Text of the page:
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HELP - Three Nights in Philadelphia

Thanks, everyone, for the great ideas. I ended up booking Zahav, Osteria and Fork. Vernick had no availability other than 5:30 p.m., which didn't work for us. Really liked the look of The Farm and Fisherman, but perhaps more for my wife and me rather than the whole family.

Can't wait to try them all!

Feb 05, 2014
Tennyson in Philadelphia

HELP - Three Nights in Philadelphia

Love all the feedback! Many thanks.

Caganer, it's interesting that you made the comparison to Oleana -- that is one of my very favorite Boston area restaurants. If Zahav is similar, I'm sure we would like it but perhaps we should try something else.

I like the look of Le Virtu. Maybe we should go there instead of Osteria or Amis?

If we have to choose one between Vernick and Farm and Fisherman, what does everyone think? Vernick might have a buzzier vibe (poor choice of words), which might appeal to my kids a little more...

Feb 05, 2014
Tennyson in Philadelphia

HELP - Three Nights in Philadelphia

Hi All -

My wife and I and our 17-year old twin boys will be in Philadelphia for three nights (Monday - Wednesday) in late February. We'd love some ideas for three interesting, lively and upscale places for dinner, perhaps places that typify what Philly does best. Pricey is ok, although we're probably going to avoid the top, top end such as Vetri. We're pretty adventurous eaters (even the boys, although I would probabaly skip Vedge - don't think they'll do vegan!). We're staying near Rittenhouse Square but we can jump in a cab so location is not crucial.

So far, here are some that I am considering:
-- Vernick
-- Ela
-- Osteria or Amis (if we do one of these, which one?)
-- Amada (our boys love Toro in Boston so we thought they might go for this)
-- The Farm and the Fisherman

What do you think? Any others?

Thanks very much!

Feb 05, 2014
Tennyson in Philadelphia

Paris Restaurants Around Christmas

Parigi -

Thanks very much for your response. Great suggestions. Just curious, if we end up having to go the hotel-restaurant route on Saturday, December 24 (because everything else is closed), can you please recommend a place that might be a more comfortable place for a larger group which includes several teenagers? The boys will be well-behaved and dressed up so that is not a concern.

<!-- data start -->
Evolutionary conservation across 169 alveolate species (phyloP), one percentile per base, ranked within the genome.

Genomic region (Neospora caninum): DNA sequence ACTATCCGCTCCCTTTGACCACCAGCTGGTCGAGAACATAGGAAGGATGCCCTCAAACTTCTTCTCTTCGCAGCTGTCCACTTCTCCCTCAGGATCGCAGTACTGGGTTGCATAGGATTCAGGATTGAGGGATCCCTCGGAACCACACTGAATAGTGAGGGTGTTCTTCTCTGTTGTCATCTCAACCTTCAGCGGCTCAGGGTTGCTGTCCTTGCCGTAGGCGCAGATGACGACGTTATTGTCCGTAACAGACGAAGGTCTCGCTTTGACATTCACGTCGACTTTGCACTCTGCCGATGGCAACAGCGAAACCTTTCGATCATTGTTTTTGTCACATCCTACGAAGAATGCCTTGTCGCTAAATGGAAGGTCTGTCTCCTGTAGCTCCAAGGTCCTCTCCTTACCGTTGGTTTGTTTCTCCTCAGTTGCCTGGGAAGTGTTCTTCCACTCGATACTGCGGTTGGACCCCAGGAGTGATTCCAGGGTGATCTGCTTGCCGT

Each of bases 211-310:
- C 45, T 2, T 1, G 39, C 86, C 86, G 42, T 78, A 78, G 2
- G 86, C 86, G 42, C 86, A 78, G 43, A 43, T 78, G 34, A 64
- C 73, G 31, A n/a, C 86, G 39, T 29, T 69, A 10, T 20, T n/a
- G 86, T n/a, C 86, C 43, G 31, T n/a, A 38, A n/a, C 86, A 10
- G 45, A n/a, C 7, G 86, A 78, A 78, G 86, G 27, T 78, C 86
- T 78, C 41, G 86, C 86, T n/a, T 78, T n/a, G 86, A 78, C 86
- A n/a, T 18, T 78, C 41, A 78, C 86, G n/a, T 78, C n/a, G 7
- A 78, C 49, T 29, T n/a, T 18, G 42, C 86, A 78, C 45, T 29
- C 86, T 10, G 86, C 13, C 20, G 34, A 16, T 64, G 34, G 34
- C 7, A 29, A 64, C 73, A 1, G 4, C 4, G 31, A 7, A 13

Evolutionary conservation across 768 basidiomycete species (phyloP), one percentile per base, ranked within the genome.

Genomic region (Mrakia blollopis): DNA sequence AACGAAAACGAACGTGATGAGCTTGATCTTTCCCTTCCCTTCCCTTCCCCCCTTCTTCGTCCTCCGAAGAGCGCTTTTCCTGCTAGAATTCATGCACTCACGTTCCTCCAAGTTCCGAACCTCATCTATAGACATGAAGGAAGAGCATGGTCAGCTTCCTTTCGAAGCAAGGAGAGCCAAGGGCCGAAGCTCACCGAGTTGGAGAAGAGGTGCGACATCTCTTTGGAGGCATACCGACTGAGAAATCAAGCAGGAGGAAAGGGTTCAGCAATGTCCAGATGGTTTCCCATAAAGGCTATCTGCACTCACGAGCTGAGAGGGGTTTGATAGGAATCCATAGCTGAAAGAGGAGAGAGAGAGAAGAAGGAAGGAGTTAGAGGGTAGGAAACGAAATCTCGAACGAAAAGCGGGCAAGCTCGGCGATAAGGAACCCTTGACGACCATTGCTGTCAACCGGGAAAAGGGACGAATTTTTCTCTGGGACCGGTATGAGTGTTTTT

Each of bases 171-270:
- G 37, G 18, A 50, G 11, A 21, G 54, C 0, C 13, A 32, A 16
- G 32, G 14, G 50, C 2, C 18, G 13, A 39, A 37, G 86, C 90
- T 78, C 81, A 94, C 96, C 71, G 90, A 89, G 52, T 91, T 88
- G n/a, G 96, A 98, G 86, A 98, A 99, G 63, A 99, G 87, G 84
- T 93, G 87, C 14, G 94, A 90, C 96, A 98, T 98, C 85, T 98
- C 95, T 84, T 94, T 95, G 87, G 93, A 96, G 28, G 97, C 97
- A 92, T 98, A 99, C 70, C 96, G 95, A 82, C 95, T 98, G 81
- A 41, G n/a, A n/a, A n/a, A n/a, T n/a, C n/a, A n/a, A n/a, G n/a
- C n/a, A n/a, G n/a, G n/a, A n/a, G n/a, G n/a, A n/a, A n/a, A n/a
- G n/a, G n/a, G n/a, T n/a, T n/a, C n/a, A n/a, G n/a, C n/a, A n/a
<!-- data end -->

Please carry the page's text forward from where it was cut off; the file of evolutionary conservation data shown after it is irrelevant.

I am thinking Le Bristol possibly. My wife and I have been to Le Meurice and loved it but it's probably too ornate and intimate-feeling for our group and I think they are closed on Saturdays anyway. I suppose Le Cinq could also be a possibility.

Thanks again!!!

Aug 12, 2011
Tennyson in France

Paris Restaurants Around Christmas

Hi Everyone -

My family of four and our friends, another family or four, will be spending several days together in Paris around Christmas this year. We are going to be there beginning on Friday, December 23 until Monday, December 26. We have two boys, twins age 15, and our friends have two boys, age 15 and 13.

All of the kids are experienced travelers and enjoy good food. In the past, we have found that with the kids we have the best luck with places that serve great food but are more fast-paced and casual than a typical haute cuisine, three-star restaurant (we have frequently done well at places that serve small plates for example). Toward that end, we have booked a table at L'Atelier du Joel Robuchon Etoile for dinner on Christmas Day. All of the adults in the two families have been to other L'Ateliers in the past and loved them and we think this will work well with the kids.

However, I am struggling with where to book for Friday, December 23 and Saturday, December 24. We have multiple challenges -- a large party, the weekend and Christmas Eve. I have read quite a few of Chowhound posts on this topic and know that hotel restaurants are often a good bet at this time of year and, as to the smaller places, one needs to call in advance to find out whether they plan to be open around the holidays. Unfortunately, most of the best hotel restaurants tend to be more formal and elaborate and may not be a good match for our group with all of the boys. So I am focusing more on smaller bistros with great food. I am thinking that it would be fun to try a more traditonal bistro one night and then one with more creative cooking the other night (not wedded to this, however). The adults all love wine as well so a good wine list is important.

With apologies for that long introduction, the places I am considering for Friday and Saturday night are as follows:

-- Frenchie (I believe only open on Friday, not Saturday?)
-- Josephine Chez Dumonet (also only open on Friday?)
-- Les Papilles
-- Chez L'Ami Jean
-- Itineraries
-- Christophe

I would really appreciate any thoughts on the above places given the size and composition of our group and the time of year. I'd also love any thoughts on any other places we should consider.

Thanks so much for all of your help.

Aug 12, 2011
Tennyson in France

Berlin Breakfast and Pre-Concert Suggestions

Hi Everyone -

My wife and I and our 14-year old twin boys will be in Berlin for 3-4 days in February. I would really appreciate some advice on breakfast places near our hotel and a good choice for an early dinner before a Berliner Philharmoniker concert at the Philharmonie.

Our hotel is in Mitte very close to the Gendarmenmarkt so ideally the breakfast places would be near that.

For the pre-concert dinner, I was actually thinking of Borchardt since it is also close to our hotel and I assume they serve all day so we could eat early and then walk or catch a taxi to the Philharmonie (concert starts at 8 p.m.). But I'm open to any other suggestions. My kids are pretty adventurous and we've taken them to a wide variety of places over the years so pretty much anything is fair game.

Just for background, some places we are considering for dinner for the other nights we are there are Weinbar-Rutz, Henne, Trattoria Paparazzi, Lutter & Wenger.and Altes Europa. I am assuming that these may not be good choices for a pre-concert dinner because they are either too far away or places where dinner would likely take too long.

Thanks very much for your help!

Jan 28, 2011
Tennyson in Europe

Seeking London Long Weekend Suggestions